Topics in Companion Animal Medicine     Hybrid Journal   (Followers: 3)
Transboundary and Emerging Diseases     Hybrid Journal   (Followers: 2)
Trends in Animal and Veterinary Sciences     Open Access   (Followers: 6)
Trends in Parasitology     Full-text available via subscription   (Followers: 8)
Tropical Animal Health and Production     Hybrid Journal  
Tropical Veterinarian     Full-text available via subscription   (Followers: 1)
Turkish Journal of Veterinary and Animal Sciences     Open Access  
veterinär spiegel     Hybrid Journal   (Followers: 1)
Veterinária e Zootecnia     Open Access  
Veterinária em Foco     Open Access  
Veterinaria México     Open Access  
Veterinária Notícias     Open Access  
Veterinary Anaesthesia and Analgesia     Hybrid Journal   (Followers: 11)
Veterinary and Comparative Oncology     Hybrid Journal   (Followers: 7)
Veterinary Clinical Pathology     Hybrid Journal   (Followers: 9)
Veterinary Clinics of North America: Equine Practice     Full-text available via subscription   (Followers: 9)
Veterinary Clinics of North America: Exotic Animal Practice     Full-text available via subscription   (Followers: 7)
Veterinary Clinics of North America: Food Animal Practice     Full-text available via subscription   (Followers: 5)
Veterinary Clinics of North America: Small Animal Practice     Full-text available via subscription   (Followers: 16)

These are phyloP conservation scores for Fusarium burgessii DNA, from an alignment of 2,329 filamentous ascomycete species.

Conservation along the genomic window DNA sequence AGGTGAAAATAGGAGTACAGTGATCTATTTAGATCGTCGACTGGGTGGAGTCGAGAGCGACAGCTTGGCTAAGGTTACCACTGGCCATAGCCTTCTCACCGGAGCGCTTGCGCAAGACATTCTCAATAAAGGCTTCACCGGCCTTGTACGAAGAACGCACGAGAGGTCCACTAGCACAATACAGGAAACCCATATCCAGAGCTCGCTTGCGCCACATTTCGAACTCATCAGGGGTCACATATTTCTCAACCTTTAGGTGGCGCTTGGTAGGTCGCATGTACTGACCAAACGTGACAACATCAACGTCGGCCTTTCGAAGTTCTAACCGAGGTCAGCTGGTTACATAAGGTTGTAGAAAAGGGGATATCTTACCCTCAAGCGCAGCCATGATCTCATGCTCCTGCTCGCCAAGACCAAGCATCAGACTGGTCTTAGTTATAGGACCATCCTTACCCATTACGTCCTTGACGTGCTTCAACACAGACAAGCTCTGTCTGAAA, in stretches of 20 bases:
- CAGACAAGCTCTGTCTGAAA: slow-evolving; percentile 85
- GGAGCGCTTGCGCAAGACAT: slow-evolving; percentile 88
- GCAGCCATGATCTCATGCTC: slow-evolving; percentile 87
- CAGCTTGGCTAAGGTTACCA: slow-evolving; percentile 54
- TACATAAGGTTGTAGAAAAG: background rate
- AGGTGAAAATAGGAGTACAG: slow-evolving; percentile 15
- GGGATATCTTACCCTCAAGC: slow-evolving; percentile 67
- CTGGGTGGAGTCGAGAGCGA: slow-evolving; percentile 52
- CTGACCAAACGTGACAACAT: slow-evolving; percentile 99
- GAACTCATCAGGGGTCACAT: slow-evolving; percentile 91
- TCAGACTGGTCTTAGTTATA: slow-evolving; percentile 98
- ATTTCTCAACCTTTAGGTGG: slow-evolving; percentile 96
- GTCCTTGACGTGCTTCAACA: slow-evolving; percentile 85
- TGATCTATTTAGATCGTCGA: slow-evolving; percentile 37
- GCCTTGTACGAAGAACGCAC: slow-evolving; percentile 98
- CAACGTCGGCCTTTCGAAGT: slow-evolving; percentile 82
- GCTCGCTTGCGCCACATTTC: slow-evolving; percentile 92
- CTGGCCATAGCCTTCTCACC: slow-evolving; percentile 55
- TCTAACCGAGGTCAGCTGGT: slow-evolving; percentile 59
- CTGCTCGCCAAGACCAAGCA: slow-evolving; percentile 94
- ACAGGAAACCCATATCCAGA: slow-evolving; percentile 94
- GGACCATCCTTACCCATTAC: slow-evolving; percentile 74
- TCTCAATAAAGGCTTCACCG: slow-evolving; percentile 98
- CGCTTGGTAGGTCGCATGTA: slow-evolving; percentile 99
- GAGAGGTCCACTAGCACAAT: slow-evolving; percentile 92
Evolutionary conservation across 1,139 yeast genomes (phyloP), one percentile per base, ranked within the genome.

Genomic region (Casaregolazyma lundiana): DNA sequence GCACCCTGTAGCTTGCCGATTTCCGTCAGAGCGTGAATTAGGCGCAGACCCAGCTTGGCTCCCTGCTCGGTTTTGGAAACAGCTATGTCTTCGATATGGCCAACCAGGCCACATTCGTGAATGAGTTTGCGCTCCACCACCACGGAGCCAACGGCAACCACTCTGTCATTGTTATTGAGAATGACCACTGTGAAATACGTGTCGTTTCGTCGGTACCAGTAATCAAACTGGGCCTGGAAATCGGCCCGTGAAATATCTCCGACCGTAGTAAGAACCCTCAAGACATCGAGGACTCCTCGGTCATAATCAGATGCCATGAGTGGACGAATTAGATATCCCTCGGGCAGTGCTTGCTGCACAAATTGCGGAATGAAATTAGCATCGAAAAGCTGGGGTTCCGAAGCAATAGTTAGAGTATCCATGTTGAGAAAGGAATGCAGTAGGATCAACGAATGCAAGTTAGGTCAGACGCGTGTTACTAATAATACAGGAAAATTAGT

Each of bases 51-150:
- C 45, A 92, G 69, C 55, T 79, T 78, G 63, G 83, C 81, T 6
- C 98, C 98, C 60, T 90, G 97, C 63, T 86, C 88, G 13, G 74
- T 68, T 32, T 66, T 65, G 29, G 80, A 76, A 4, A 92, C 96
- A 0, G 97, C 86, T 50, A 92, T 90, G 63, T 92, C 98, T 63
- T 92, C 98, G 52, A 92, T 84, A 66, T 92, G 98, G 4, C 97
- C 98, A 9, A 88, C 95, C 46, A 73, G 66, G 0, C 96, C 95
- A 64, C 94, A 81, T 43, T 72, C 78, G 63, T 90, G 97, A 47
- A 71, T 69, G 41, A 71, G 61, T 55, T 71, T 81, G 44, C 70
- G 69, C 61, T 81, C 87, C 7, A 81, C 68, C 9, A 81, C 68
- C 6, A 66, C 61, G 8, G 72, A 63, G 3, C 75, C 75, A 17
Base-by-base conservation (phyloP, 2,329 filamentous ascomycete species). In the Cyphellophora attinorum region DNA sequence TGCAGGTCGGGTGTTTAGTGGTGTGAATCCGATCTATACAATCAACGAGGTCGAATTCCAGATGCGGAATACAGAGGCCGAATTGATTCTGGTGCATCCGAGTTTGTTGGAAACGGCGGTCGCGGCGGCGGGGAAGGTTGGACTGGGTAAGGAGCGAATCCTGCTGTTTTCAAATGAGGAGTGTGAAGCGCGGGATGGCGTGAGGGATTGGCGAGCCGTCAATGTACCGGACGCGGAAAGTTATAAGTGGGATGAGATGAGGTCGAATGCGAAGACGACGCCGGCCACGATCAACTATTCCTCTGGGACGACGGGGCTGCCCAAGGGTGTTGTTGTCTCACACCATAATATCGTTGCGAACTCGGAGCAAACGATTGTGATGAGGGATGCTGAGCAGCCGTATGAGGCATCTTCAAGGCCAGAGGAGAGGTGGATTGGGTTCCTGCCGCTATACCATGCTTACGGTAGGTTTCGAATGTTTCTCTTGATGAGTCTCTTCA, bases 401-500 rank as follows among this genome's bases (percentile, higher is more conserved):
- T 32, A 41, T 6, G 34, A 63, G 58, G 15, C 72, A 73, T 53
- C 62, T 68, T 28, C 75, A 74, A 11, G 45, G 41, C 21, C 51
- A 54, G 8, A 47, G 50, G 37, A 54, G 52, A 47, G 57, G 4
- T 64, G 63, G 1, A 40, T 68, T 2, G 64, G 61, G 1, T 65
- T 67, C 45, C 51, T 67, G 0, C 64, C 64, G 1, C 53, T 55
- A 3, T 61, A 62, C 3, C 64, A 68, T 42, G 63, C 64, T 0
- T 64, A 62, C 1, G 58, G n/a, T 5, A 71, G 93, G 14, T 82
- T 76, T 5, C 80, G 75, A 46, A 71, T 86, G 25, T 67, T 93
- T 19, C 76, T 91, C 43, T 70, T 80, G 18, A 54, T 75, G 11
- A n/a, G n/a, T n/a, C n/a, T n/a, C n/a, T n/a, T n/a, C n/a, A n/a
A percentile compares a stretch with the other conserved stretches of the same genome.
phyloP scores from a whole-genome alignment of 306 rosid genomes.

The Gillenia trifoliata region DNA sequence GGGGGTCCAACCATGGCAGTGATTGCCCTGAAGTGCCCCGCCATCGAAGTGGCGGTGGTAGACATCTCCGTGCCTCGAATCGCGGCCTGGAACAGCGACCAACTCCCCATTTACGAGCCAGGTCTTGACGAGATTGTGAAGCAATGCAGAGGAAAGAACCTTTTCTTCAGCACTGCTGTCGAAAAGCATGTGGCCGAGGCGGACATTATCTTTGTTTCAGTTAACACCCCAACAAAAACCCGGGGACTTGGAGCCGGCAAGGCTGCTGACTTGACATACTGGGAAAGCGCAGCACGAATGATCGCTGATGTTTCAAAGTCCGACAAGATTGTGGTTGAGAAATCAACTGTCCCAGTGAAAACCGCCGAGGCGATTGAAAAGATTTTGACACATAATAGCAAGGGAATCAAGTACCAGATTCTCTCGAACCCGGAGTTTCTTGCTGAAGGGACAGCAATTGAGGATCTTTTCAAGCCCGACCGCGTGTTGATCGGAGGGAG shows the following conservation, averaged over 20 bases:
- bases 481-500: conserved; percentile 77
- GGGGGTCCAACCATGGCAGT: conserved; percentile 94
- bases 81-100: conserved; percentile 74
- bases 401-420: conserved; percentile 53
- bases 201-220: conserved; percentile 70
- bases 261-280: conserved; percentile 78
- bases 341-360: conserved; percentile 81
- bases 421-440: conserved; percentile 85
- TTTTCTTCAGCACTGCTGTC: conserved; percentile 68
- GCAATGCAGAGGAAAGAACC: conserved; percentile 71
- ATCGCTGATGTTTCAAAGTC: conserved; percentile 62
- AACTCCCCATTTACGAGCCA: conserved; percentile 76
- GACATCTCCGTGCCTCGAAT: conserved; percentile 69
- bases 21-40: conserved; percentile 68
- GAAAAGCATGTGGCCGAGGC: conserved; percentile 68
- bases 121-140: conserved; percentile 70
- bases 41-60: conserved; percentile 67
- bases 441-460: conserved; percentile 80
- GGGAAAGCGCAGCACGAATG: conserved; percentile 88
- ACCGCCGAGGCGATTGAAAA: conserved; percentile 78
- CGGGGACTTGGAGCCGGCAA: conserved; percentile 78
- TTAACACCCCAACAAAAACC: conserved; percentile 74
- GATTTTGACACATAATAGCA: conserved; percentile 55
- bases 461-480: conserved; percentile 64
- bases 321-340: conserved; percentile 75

Veterinary Dermatology     Hybrid Journal   (Followers: 7)
Veterinary Immunology and Immunopathology     Hybrid Journal   (Followers: 9)
Veterinary Journal     Hybrid Journal   (Followers: 16)
Veterinary Medicine and Animal Sciences     Open Access   (Followers: 4)
Veterinary Medicine and Science     Open Access   (Followers: 1)
Veterinary Medicine International     Open Access   (Followers: 8)
Veterinary Medicine: Research and Reports     Open Access   (Followers: 4)
Veterinary Microbiology     Hybrid Journal   (Followers: 8)
Veterinary Nurse     Full-text available via subscription   (Followers: 5)
Veterinary Nursing Journal     Hybrid Journal   (Followers: 4)
Veterinary Ophthalmology     Hybrid Journal   (Followers: 6)
Veterinary Parasitology     Hybrid Journal   (Followers: 9)
Veterinary Parasitology : Regional Studies and Reports     Full-text available via subscription  

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Journal Cover Journal of Small Animal Practice
  [SJR: 0.615]   [H-I: 51]   [10 followers]  Follow
    
   Hybrid Journal Hybrid journal (It can contain Open Access articles)
   ISSN (Print) 0022-4510 - ISSN (Online) 1748-5827
   Published by John Wiley and Sons Homepage  [1612 journals]
  • Inter- and intra-operator variability in the analysis of packed cell
           volume
    • Authors: C. R. Breheny; A. Brown, I. Handel, A. G. Gow